EGEE 102
Energy Conservation and Environmental Protection

Review & Extra Resources

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Review

Watch the following 3:12 Review for Lesson 2.

Lesson 2 Review

EGEE 102, Lesson 2 Review

Let's see the review for Lesson 2. In Lesson 2, we talked about energy intensity. You need to know what energy intensity is. And you need to also know about these quadrillion BTUs. Quadrillion BTUs is 10 raised to 15 BTUs. Trillion is 12, and quadrillion is 15, 10 raised to 15.

And the highlights of world energy consumption and United States energy consumption are given here. You need to know about that. There was a mistake on screen 14 of the lessons, where when you put in, what is the percentage of fossil fuels? You put in 85%, and it says Wrong. But that is 85%. So just be aware of that.

And you should also know how to calculate doubling time. There was an equation that I'm going to provide you. But that equation is 70 over rate of increase, gives you the doubling time. So that will be some numerical problems relating to this. And basically, it comes from the equation n equals n0 e raised to rt. OK. So you need to know how to use this equation and calculate, or project, the energy demand in future.

And try to remember the differences between energy reserves and resources, and how long each of these reserves last. Approximate numbers. You don't need to remember exact numbers, but roughly, what is the lifetime for coal, oil, and natural gas, for both United States and the world. You don't have to worry about any other country.

Pretty much, those are the facts that you need to know for this chapter. I don't expect you to remember exact numbers, statistics. But you need to know the top ones. Like, most of the petroleum is used for transportation. Most of the coal is used to generate electricity.

You don't need to remember how much, but the majority. Or, most of the oil is used for transportation. And those kinds of details. Like which country has most of the oil deposits. Or how do we do, in terms of deposits, et cetera.

Those are the basic things. And again, you don't need to remember any of the formulas or any of the conversion factors. I will provide you with those things. If you have any questions, you can always send me a question or post a question on the message board. And I will try to answer those.

Review Sheet – Energy Supply and Demand

  • Gross Domestic Product (GDP)
  • Energy Intensity
  • Quadrillion Btus = 1015 Btus
  • World Energy Consumption
    • Oil is the most utilized energy source in both 2002 and 2025
    • Consumption of all the energy sources will increase from 2002 to 2025
  • United States Energy Consumption
    • First in worldwide reserves of coal
    • Oil is the most utilized energy source in both 2002 and 2025
    • Consumption of all energy sources except hydropower will increase from 2002 to 2025
    • 66.5% of petroleum is used for transportation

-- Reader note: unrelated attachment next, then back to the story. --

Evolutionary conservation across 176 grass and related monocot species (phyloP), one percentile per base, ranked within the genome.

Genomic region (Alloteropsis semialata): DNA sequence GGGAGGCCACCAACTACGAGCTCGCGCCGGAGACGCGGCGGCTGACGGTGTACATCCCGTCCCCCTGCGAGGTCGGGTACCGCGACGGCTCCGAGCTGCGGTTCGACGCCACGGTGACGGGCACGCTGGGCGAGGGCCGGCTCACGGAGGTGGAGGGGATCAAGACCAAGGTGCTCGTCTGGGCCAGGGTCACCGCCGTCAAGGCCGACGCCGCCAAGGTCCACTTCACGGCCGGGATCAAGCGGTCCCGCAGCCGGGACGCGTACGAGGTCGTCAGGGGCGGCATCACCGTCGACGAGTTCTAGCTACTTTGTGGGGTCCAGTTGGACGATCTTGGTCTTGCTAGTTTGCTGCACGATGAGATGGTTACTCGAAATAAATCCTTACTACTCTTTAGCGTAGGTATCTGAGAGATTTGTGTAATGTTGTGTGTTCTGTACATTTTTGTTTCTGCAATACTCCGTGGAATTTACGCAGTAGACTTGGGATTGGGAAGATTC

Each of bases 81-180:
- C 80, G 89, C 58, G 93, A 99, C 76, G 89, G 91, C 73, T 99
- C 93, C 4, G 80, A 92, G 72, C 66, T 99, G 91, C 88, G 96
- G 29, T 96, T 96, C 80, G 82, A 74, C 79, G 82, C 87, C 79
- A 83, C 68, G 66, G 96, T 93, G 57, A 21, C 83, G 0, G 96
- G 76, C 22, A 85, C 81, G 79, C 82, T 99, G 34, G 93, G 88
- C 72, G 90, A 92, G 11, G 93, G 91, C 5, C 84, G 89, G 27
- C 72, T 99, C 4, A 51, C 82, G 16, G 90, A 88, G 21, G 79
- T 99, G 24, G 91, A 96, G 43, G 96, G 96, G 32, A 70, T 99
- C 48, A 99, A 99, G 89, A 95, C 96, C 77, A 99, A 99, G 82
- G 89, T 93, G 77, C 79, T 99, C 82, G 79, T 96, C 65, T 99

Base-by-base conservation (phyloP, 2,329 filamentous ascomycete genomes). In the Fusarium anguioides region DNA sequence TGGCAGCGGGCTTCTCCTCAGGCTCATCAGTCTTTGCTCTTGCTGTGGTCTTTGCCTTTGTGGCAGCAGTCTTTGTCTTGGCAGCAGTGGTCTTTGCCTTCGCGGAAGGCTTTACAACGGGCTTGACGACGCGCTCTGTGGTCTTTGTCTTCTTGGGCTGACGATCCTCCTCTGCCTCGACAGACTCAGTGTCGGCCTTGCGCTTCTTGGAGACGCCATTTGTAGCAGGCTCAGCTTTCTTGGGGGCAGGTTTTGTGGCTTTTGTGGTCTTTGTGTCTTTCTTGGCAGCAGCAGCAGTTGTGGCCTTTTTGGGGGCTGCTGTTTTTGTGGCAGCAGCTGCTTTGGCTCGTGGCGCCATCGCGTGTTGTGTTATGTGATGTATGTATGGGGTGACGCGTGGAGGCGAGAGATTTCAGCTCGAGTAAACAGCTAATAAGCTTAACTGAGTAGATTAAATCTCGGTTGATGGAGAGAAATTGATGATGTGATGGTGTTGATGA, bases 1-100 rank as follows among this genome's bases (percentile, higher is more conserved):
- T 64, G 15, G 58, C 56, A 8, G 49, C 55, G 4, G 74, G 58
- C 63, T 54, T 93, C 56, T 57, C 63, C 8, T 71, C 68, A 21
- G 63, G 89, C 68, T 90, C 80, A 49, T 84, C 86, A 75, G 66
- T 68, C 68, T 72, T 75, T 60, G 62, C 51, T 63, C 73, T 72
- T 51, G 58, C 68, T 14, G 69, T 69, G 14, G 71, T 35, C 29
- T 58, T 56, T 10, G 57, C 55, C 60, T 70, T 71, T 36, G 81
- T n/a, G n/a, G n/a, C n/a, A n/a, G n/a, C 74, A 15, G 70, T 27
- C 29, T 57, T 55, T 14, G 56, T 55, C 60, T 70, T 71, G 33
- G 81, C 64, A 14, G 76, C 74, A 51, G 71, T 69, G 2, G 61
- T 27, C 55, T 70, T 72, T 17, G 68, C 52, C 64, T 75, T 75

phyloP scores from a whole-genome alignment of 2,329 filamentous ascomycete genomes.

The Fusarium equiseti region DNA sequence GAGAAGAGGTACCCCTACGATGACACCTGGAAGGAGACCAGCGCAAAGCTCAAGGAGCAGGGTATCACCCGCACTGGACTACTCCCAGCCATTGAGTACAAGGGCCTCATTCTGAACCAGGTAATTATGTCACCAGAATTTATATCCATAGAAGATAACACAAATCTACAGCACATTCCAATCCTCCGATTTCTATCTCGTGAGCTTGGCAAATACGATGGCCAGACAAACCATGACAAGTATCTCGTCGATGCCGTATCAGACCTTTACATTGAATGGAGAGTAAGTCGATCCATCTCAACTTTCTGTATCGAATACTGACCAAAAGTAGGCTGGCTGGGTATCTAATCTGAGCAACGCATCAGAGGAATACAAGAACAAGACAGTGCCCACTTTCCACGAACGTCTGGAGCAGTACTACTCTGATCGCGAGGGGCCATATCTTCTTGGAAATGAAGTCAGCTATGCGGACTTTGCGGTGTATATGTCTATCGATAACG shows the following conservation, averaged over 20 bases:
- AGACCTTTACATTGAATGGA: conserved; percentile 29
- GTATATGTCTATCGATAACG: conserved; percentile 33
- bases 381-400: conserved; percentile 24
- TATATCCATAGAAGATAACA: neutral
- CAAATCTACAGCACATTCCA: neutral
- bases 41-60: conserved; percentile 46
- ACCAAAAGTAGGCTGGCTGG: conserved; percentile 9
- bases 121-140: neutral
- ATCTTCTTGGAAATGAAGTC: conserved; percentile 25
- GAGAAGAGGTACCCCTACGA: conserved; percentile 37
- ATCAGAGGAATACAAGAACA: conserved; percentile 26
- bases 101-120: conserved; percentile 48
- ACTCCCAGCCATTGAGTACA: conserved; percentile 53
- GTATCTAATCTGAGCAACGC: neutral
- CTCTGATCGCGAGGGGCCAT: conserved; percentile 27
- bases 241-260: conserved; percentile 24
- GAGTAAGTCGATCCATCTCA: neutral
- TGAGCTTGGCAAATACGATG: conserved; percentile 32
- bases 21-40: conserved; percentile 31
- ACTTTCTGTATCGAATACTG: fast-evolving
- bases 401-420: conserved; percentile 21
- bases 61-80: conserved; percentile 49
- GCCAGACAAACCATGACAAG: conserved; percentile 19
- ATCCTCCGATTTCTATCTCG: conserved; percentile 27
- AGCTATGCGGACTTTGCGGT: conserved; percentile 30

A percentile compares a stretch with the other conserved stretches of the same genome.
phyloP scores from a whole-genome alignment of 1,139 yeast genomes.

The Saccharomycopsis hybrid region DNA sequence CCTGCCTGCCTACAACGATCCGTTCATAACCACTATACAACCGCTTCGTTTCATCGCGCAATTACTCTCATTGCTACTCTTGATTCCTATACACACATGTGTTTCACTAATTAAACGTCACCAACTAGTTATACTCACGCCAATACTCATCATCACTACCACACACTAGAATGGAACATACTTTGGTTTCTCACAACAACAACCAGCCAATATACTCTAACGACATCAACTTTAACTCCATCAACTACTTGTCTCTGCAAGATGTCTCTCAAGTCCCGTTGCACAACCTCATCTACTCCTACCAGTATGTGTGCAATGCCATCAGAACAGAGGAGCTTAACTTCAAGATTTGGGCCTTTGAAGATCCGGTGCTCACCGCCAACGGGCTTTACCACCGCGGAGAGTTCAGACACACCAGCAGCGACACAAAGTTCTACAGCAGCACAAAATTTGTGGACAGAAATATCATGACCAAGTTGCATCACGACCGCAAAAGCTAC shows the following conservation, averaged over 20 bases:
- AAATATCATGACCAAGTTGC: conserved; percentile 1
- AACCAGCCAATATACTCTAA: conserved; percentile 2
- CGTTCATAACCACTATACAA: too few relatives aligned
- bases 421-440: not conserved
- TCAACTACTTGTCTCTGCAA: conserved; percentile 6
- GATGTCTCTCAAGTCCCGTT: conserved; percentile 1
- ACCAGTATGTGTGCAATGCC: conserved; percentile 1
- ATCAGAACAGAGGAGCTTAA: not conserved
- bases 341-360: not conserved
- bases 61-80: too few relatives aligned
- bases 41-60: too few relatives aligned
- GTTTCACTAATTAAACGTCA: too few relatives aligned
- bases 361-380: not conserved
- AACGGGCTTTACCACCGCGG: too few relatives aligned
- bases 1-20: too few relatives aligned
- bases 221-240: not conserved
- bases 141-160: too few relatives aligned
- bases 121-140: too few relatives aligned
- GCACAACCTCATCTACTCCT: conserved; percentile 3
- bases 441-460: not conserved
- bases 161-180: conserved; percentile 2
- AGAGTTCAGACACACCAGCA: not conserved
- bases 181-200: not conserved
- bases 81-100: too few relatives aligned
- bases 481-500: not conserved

• More than half of petroleum needs are met by imports
    • US has almost one fourth of the world’s reserves of coal
  • Doubling time
  • Energy reserves and resources
    • "Reserves" represent that portion of demonstrated resources that can be recovered economically with the application of extraction technology available currently or in the foreseeable future. Reserves include only recoverable energy.
    • “Resources” represent that portion of the energy that is known to exist or even suspected to exist irrespective of technical or economic viability. So reserves are a subset of resources.
  • How long will the reserves last?

Test Yourself

The questions below are your chance to test and practice your understanding of the content covered in this lesson. In other words, you should be able to answer the following questions if you know the material that was just covered! If you have problems with any of the items, feel free to post your question on the unit message board so your classmates, and/or your instructor, can help you out!

  1. Why is the energy use per person in the world increasing?
  2. The United States, with 5% of the world's population, uses about 25% of the world's energy and contributes 25% of the world's greenhouse gas emissions. Explain.
  3. List the reasons why the United States per capita energy consumption is the highest of any other region in the world.
  4. List reasons why the United States energy consumption per dollar of GDP is higher than most of the industrialized nations.
  5. What is the difference between reserves and resources?
  6. List the changes that you would make in your personal lifestyle if you were mandated to reduce your energy consumption by 25%.
  7. What variables determine the lifetime of a nonrenewable resource?

Extra Resources

For more information on topics discussed in Lesson 2, see these selected references:

  1. Hinrichs, R. A., “Energy,” Saunders College Publishers, Philadelphia, PA, 1992.
  2. Aubrecht, G. L., “Energy,” Prentice Hall, Inc., Englewood Cliffs, NJ, 1995.
  3. Fay, J.A. and Golomb, D. S., “Energy and the Environment,” Oxford University Press, New York, NY, 2002.
  4. Christensen, J. W., “Global Science: Energy Resources Environment”, 4th edition, Kendall/Hunt Publishing Company, Dubuque, IA, 1996.
    Energy Information Administration, Annual Energy Review, U.S. Department of Energy, 2004.
  5. Energy Information Administration, Annual Energy Outlook, DOE/EIA 0383 (2004), U.S. Department of Energy, Washington D.C., 2004.
  6. Energy Information Administration, International Energy Outlook, DOE/EIA 0484 (2004), U.S. Department of Energy, Washington D.C., 2004.